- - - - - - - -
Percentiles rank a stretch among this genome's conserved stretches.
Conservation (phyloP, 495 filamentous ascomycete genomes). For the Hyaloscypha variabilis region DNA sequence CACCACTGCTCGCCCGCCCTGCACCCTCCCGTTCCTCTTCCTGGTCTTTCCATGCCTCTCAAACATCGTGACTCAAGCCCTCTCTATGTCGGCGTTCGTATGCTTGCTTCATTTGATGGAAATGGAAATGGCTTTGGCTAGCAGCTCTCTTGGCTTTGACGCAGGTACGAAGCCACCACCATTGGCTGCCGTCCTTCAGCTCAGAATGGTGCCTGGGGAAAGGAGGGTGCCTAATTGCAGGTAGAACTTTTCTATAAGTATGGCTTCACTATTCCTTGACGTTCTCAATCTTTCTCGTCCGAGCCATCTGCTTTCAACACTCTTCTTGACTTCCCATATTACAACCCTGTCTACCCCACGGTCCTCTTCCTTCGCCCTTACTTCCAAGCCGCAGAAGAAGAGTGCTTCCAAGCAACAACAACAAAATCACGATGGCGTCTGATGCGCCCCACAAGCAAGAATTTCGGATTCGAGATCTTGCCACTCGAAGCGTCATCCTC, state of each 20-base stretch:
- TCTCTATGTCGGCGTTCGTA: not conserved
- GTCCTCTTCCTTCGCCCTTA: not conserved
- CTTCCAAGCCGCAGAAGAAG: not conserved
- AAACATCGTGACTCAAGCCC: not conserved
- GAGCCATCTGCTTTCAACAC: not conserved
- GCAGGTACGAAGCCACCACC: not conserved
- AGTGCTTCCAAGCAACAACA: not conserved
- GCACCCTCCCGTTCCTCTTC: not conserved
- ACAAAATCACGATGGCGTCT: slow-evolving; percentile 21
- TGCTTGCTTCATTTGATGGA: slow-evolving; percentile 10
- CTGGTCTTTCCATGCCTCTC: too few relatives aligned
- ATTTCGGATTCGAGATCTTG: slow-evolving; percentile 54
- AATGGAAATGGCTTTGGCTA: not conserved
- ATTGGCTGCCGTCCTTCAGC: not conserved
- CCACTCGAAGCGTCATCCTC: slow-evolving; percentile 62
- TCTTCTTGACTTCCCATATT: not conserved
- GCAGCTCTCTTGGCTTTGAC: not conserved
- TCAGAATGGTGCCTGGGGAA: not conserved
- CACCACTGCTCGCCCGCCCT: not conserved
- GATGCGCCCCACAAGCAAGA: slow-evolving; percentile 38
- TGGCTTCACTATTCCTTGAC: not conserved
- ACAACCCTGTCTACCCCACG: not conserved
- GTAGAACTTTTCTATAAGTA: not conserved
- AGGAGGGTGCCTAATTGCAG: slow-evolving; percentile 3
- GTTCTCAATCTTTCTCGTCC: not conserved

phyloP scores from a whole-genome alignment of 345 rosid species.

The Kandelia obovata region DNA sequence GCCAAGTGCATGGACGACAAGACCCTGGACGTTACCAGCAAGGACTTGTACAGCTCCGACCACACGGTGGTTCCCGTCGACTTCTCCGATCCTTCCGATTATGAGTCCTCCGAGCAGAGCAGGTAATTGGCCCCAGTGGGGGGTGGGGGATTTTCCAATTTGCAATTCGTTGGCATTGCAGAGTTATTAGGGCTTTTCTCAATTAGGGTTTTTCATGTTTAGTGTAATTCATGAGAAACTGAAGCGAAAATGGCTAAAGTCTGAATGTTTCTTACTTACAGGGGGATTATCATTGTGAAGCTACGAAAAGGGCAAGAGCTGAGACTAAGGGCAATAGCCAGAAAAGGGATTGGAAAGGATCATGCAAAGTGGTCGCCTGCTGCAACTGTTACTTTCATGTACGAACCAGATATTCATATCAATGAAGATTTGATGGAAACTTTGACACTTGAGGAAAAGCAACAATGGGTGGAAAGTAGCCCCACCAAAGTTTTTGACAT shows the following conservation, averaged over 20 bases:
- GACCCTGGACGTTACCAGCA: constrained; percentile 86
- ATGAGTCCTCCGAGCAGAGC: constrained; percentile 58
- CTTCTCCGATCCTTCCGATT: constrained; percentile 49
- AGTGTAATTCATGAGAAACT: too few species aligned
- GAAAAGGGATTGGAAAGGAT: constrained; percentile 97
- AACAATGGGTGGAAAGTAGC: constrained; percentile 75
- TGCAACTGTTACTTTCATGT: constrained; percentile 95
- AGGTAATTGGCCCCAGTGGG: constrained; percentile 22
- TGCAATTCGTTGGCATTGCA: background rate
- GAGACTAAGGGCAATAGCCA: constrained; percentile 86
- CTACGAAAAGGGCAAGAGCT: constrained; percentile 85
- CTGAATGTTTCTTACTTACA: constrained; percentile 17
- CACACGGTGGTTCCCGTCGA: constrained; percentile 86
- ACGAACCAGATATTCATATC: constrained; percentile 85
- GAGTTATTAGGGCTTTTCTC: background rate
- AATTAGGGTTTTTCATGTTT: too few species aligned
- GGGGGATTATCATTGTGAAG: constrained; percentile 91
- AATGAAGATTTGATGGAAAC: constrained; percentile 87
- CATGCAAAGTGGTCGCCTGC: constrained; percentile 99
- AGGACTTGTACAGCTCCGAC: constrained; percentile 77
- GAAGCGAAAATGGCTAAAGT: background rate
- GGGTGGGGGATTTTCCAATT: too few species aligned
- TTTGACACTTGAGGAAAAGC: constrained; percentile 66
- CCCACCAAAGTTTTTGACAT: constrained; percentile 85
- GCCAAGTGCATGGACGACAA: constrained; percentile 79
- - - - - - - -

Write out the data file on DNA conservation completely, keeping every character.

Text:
Percentiles rank a stretch among this genome's conserved stretches.
Conservation (phyloP, 495 filamentous ascomycete genomes). For the Hyaloscypha variabilis region DNA sequence CACCACTGCTCGCCCGCCCTGCACCCTCCCGTTCCTCTTCCTGGTCTTTCCATGCCTCTCAAACATCGTGACTCAAGCCCTCTCTATGTCGGCGTTCGTATGCTTGCTTCATTTGATGGAAATGGAAATGGCTTTGGCTAGCAGCTCTCTTGGCTTTGACGCAGGTACGAAGCCACCACCATTGGCTGCCGTCCTTCAGCTCAGAATGGTGCCTGGGGAAAGGAGGGTGCCTAATTGCAGGTAGAACTTTTCTATAAGTATGGCTTCACTATTCCTTGACGTTCTCAATCTTTCTCGTCCGAGCCATCTGCTTTCAACACTCTTCTTGACTTCCCATATTACAACCCTGTCTACCCCACGGTCCTCTTCCTTCGCCCTTACTTCCAAGCCGCAGAAGAAGAGTGCTTCCAAGCAACAACAACAAAATCACGATGGCGTCTGATGCGCCCCACAAGCAAGAATTTCGGATTCGAGATCTTGCCACTCGAAGCGTCATCCTC, state of each 20-base stretch:
- TCTCTATGTCGGCGTTCGTA: not conserved
- GTCCTCTTCCTTCGCCCTTA: not conserved
- CTTCCAAGCCGCAGAAGAAG: not conserved
- AAACATCGTGACTCAAGCCC: not conserved
- GAGCCATCTGCTTTCAACAC: not conserved
- GCAGGTACGAAGCCACCACC: not conserved
- AGTGCTTCCAAGCAACAACA: not conserved
- GCACCCTCCCGTTCCTCTTC: not conserved
- ACAAAATCACGATGGCGTCT: slow-evolving; percentile 21
- TGCTTGCTTCATTTGATGGA: slow-evolving; percentile 10
- CTGGTCTTTCCATGCCTCTC: too few relatives aligned
- ATTTCGGATTCGAGATCTTG: slow-evolving; percentile 54
- AATGGAAATGGCTTTGGCTA: not conserved
- ATTGGCTGCCGTCCTTCAGC: not conserved
- CCACTCGAAGCGTCATCCTC: slow-evolving; percentile 62
- TCTTCTTGACTTCCCATATT: not conserved
- GCAGCTCTCTTGGCTTTGAC: not conserved
- TCAGAATGGTGCCTGGGGAA: not conserved
- CACCACTGCTCGCCCGCCCT: not conserved
- GATGCGCCCCACAAGCAAGA: slow-evolving; percentile 38
- TGGCTTCACTATTCCTTGAC: not conserved
- ACAACCCTGTCTACCCCACG: not conserved
- GTAGAACTTTTCTATAAGTA: not conserved
- AGGAGGGTGCCTAATTGCAG: slow-evolving; percentile 3
- GTTCTCAATCTTTCTCGTCC: not conserved

phyloP scores from a whole-genome alignment of 345 rosid species.

The Kandelia obovata region DNA sequence GCCAAGTGCATGGACGACAAGACCCTGGACGTTACCAGCAAGGACTTGTACAGCTCCGACCACACGGTGGTTCCCGTCGACTTCTCCGATCCTTCCGATTATGAGTCCTCCGAGCAGAGCAGGTAATTGGCCCCAGTGGGGGGTGGGGGATTTTCCAATTTGCAATTCGTTGGCATTGCAGAGTTATTAGGGCTTTTCTCAATTAGGGTTTTTCATGTTTAGTGTAATTCATGAGAAACTGAAGCGAAAATGGCTAAAGTCTGAATGTTTCTTACTTACAGGGGGATTATCATTGTGAAGCTACGAAAAGGGCAAGAGCTGAGACTAAGGGCAATAGCCAGAAAAGGGATTGGAAAGGATCATGCAAAGTGGTCGCCTGCTGCAACTGTTACTTTCATGTACGAACCAGATATTCATATCAATGAAGATTTGATGGAAACTTTGACACTTGAGGAAAAGCAACAATGGGTGGAAAGTAGCCCCACCAAAGTTTTTGACAT shows the following conservation, averaged over 20 bases:
- GACCCTGGACGTTACCAGCA: constrained; percentile 86
- ATGAGTCCTCCGAGCAGAGC: constrained; percentile 58
- CTTCTCCGATCCTTCCGATT: constrained; percentile 49
- AGTGTAATTCATGAGAAACT: too few species aligned
- GAAAAGGGATTGGAAAGGAT: constrained; percentile 97
- AACAATGGGTGGAAAGTAGC: constrained; percentile 75
- TGCAACTGTTACTTTCATGT: constrained; percentile 95
- AGGTAATTGGCCCCAGTGGG: constrained; percentile 22
- TGCAATTCGTTGGCATTGCA: background rate
- GAGACTAAGGGCAATAGCCA: constrained; percentile 86
- CTACGAAAAGGGCAAGAGCT: constrained; percentile 85
- CTGAATGTTTCTTACTTACA: constrained; percentile 17
- CACACGGTGGTTCCCGTCGA: constrained; percentile 86
- ACGAACCAGATATTCATATC: constrained; percentile 85
- GAGTTATTAGGGCTTTTCTC: background rate
- AATTAGGGTTTTTCATGTTT: too few species aligned
- GGGGGATTATCATTGTGAAG: constrained; percentile 91
- AATGAAGATTTGATGGAAAC: constrained; percentile 87
- CATGCAAAGTGGTCGCCTGC: constrained; percentile 99
- AGGACTTGTACAGCTCCGAC: constrained; percentile 77
- GAAGCGAAAATGGCTAAAGT: background rate
- GGGTGGGGGATTTTCCAATT: too few species aligned
- TTTGACACTTGAGGAAAAGC: constrained; percentile 66
- CCCACCAAAGTTTTTGACAT: constrained; percentile 85
- GCCAAGTGCATGGACGACAA: constrained; percentile 79